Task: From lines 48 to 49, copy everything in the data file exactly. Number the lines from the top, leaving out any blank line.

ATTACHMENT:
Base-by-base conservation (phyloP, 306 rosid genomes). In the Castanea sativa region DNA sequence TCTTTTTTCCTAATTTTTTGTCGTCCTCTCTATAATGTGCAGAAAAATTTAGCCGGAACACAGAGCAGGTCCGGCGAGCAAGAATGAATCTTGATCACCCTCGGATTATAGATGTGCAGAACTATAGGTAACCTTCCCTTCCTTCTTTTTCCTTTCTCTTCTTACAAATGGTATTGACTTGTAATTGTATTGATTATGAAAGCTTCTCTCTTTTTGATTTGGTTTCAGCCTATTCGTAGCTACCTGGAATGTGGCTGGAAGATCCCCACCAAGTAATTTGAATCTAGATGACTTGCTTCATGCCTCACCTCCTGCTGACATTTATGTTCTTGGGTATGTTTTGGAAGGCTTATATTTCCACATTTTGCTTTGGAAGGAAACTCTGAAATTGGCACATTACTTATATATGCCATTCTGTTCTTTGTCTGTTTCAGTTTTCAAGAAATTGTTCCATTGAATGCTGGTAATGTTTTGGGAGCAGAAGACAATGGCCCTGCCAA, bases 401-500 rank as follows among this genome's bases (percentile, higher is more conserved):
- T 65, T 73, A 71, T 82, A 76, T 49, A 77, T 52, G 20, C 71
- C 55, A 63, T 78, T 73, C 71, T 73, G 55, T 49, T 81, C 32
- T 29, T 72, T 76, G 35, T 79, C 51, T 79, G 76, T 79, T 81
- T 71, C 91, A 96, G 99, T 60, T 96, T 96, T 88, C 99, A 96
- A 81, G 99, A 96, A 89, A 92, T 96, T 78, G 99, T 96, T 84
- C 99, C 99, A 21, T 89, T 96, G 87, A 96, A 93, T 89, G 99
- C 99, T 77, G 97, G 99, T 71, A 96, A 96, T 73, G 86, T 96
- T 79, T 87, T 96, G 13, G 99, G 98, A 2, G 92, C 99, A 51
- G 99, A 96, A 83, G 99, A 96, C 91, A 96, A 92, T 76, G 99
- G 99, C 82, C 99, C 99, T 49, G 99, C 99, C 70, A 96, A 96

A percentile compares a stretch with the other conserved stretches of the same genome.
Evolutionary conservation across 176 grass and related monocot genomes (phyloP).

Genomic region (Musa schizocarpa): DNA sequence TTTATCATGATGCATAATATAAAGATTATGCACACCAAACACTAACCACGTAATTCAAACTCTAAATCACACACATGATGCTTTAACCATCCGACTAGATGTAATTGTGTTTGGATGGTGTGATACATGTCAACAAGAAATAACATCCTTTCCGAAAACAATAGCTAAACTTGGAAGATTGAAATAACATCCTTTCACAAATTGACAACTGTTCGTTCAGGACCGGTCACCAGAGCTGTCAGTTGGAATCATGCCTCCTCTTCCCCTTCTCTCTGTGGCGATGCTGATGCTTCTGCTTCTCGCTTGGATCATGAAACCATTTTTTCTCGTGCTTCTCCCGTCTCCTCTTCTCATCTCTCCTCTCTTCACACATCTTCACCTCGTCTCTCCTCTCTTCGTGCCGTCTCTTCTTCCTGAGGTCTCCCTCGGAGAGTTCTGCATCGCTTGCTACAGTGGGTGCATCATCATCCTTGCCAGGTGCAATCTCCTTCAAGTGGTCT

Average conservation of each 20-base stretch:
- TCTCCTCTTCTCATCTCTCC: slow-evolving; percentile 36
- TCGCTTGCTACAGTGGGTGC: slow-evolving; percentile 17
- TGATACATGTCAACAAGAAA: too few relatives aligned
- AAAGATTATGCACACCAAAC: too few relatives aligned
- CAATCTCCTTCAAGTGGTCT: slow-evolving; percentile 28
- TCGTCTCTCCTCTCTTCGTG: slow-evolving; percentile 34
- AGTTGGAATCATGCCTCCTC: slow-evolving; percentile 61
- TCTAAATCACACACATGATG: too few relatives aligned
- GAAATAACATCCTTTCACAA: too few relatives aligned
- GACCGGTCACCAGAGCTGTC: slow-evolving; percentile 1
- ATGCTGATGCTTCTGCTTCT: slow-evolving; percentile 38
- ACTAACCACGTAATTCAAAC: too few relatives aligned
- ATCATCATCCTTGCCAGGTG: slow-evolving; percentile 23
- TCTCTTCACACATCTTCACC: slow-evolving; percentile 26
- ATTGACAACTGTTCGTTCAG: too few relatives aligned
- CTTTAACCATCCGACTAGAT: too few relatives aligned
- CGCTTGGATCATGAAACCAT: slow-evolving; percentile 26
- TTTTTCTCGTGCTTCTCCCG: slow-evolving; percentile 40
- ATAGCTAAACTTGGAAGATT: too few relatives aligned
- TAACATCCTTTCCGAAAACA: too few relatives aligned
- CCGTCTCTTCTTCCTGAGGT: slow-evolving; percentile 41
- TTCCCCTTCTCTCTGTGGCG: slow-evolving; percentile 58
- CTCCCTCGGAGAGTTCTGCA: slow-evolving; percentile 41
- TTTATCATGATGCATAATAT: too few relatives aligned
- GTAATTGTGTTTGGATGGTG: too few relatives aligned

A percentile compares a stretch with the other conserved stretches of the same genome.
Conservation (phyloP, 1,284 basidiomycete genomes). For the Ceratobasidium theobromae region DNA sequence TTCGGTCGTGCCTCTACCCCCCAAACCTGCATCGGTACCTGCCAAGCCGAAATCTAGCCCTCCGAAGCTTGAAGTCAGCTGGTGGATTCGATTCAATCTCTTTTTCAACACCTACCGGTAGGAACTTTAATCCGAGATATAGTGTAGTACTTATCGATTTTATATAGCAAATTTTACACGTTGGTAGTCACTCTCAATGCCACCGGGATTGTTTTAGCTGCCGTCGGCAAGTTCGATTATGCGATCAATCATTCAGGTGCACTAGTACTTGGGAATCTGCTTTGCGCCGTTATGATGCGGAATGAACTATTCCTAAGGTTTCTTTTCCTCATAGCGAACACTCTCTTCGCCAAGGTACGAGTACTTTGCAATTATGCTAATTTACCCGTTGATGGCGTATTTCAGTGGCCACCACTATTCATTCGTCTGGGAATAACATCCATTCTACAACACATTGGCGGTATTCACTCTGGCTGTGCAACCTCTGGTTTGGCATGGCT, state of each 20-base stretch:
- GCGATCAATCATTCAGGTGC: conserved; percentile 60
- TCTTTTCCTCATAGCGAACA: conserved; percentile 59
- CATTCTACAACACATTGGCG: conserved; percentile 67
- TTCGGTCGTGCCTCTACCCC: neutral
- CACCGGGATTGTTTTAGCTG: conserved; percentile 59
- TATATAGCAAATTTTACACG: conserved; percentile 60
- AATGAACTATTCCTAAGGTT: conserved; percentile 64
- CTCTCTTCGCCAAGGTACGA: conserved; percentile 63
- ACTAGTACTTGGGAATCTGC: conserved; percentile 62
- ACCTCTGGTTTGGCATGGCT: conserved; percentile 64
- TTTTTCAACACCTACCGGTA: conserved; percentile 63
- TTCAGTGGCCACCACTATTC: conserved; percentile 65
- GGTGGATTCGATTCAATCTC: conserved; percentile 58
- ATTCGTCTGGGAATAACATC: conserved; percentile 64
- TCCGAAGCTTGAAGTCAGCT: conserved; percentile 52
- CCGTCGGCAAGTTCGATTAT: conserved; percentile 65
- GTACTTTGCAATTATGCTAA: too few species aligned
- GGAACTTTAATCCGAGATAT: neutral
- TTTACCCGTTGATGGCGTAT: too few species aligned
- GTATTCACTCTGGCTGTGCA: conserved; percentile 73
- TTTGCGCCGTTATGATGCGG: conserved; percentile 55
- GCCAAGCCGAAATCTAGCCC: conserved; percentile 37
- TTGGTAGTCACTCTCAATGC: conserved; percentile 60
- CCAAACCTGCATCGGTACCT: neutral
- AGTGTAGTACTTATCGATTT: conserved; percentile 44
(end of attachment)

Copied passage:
- TATATAGCAAATTTTACACG: conserved; percentile 60
- AATGAACTATTCCTAAGGTT: conserved; percentile 64